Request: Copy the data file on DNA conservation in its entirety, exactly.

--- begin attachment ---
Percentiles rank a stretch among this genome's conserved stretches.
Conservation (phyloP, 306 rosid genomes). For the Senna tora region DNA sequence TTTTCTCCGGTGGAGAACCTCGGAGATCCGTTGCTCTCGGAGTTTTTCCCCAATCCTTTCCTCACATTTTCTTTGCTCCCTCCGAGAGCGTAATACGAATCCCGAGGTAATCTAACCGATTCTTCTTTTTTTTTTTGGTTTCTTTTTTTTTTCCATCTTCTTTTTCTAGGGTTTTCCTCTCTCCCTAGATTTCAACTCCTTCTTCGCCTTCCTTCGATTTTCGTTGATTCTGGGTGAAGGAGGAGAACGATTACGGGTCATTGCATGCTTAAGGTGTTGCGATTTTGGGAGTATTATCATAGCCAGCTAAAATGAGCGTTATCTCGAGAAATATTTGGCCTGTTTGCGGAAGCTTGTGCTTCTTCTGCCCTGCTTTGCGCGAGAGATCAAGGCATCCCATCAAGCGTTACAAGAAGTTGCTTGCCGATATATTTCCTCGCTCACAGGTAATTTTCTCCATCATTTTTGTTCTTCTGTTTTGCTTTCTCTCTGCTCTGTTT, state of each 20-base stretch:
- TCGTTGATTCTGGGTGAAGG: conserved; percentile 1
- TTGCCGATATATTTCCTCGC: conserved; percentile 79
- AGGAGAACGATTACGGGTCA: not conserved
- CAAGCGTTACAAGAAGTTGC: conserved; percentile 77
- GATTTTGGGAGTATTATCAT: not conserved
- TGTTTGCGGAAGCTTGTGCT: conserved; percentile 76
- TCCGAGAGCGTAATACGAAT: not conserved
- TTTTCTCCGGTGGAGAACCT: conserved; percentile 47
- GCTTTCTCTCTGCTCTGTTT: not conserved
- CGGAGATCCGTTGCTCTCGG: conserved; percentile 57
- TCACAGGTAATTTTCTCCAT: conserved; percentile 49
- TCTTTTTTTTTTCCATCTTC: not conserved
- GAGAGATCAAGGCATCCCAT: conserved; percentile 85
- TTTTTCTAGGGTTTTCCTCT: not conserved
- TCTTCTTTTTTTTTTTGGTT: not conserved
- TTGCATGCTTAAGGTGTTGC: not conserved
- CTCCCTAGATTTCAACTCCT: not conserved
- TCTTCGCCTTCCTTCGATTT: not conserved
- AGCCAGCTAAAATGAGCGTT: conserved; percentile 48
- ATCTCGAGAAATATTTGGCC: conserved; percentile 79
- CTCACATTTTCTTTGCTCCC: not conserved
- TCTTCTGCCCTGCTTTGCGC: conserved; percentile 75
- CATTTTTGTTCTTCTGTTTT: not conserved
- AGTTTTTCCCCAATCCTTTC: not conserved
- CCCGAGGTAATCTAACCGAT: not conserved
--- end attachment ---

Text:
Percentiles rank a stretch among this genome's conserved stretches.
Conservation (phyloP, 306 rosid genomes). For the Senna tora region DNA sequence TTTTCTCCGGTGGAGAACCTCGGAGATCCGTTGCTCTCGGAGTTTTTCCCCAATCCTTTCCTCACATTTTCTTTGCTCCCTCCGAGAGCGTAATACGAATCCCGAGGTAATCTAACCGATTCTTCTTTTTTTTTTTGGTTTCTTTTTTTTTTCCATCTTCTTTTTCTAGGGTTTTCCTCTCTCCCTAGATTTCAACTCCTTCTTCGCCTTCCTTCGATTTTCGTTGATTCTGGGTGAAGGAGGAGAACGATTACGGGTCATTGCATGCTTAAGGTGTTGCGATTTTGGGAGTATTATCATAGCCAGCTAAAATGAGCGTTATCTCGAGAAATATTTGGCCTGTTTGCGGAAGCTTGTGCTTCTTCTGCCCTGCTTTGCGCGAGAGATCAAGGCATCCCATCAAGCGTTACAAGAAGTTGCTTGCCGATATATTTCCTCGCTCACAGGTAATTTTCTCCATCATTTTTGTTCTTCTGTTTTGCTTTCTCTCTGCTCTGTTT, state of each 20-base stretch:
- TCGTTGATTCTGGGTGAAGG: conserved; percentile 1
- TTGCCGATATATTTCCTCGC: conserved; percentile 79
- AGGAGAACGATTACGGGTCA: not conserved
- CAAGCGTTACAAGAAGTTGC: conserved; percentile 77
- GATTTTGGGAGTATTATCAT: not conserved
- TGTTTGCGGAAGCTTGTGCT: conserved; percentile 76
- TCCGAGAGCGTAATACGAAT: not conserved
- TTTTCTCCGGTGGAGAACCT: conserved; percentile 47
- GCTTTCTCTCTGCTCTGTTT: not conserved
- CGGAGATCCGTTGCTCTCGG: conserved; percentile 57
- TCACAGGTAATTTTCTCCAT: conserved; percentile 49
- TCTTTTTTTTTTCCATCTTC: not conserved
- GAGAGATCAAGGCATCCCAT: conserved; percentile 85
- TTTTTCTAGGGTTTTCCTCT: not conserved
- TCTTCTTTTTTTTTTTGGTT: not conserved
- TTGCATGCTTAAGGTGTTGC: not conserved
- CTCCCTAGATTTCAACTCCT: not conserved
- TCTTCGCCTTCCTTCGATTT: not conserved
- AGCCAGCTAAAATGAGCGTT: conserved; percentile 48
- ATCTCGAGAAATATTTGGCC: conserved; percentile 79
- CTCACATTTTCTTTGCTCCC: not conserved
- TCTTCTGCCCTGCTTTGCGC: conserved; percentile 75
- CATTTTTGTTCTTCTGTTTT: not conserved
- AGTTTTTCCCCAATCCTTTC: not conserved
- CCCGAGGTAATCTAACCGAT: not conserved